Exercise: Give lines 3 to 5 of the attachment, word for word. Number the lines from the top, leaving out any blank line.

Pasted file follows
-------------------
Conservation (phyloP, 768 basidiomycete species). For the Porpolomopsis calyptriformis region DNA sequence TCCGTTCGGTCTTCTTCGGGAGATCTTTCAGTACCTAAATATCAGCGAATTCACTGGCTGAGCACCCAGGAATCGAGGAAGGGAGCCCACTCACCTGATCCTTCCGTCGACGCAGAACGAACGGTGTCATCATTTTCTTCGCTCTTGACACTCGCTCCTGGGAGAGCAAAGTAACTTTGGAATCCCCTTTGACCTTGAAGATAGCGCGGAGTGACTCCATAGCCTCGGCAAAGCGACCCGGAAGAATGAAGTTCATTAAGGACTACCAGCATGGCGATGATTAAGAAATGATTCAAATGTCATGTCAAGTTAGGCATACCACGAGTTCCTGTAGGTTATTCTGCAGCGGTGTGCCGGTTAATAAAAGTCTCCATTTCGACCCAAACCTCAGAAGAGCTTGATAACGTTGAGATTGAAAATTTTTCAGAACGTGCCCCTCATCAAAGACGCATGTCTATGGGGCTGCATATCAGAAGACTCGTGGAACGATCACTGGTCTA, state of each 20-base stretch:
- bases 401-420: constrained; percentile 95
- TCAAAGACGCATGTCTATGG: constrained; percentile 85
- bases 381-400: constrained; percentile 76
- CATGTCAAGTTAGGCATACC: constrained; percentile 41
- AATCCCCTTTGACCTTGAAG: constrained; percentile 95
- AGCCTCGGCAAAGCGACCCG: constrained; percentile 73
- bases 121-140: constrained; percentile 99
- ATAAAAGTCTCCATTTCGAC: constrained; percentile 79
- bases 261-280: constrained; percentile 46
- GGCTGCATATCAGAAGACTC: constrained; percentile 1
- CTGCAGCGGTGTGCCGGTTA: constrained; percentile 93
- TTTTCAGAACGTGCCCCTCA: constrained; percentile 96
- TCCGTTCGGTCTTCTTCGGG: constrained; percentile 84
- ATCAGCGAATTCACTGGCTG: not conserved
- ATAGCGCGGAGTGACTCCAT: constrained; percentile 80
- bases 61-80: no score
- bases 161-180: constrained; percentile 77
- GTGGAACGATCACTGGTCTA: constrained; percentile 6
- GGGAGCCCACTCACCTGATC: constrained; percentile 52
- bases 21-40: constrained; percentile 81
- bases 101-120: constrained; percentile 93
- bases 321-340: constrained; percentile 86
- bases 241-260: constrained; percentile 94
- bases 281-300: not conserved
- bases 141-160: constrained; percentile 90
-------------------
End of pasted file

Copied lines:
- TCAAAGACGCATGTCTATGG: constrained; percentile 85
- bases 381-400: constrained; percentile 76
- CATGTCAAGTTAGGCATACC: constrained; percentile 41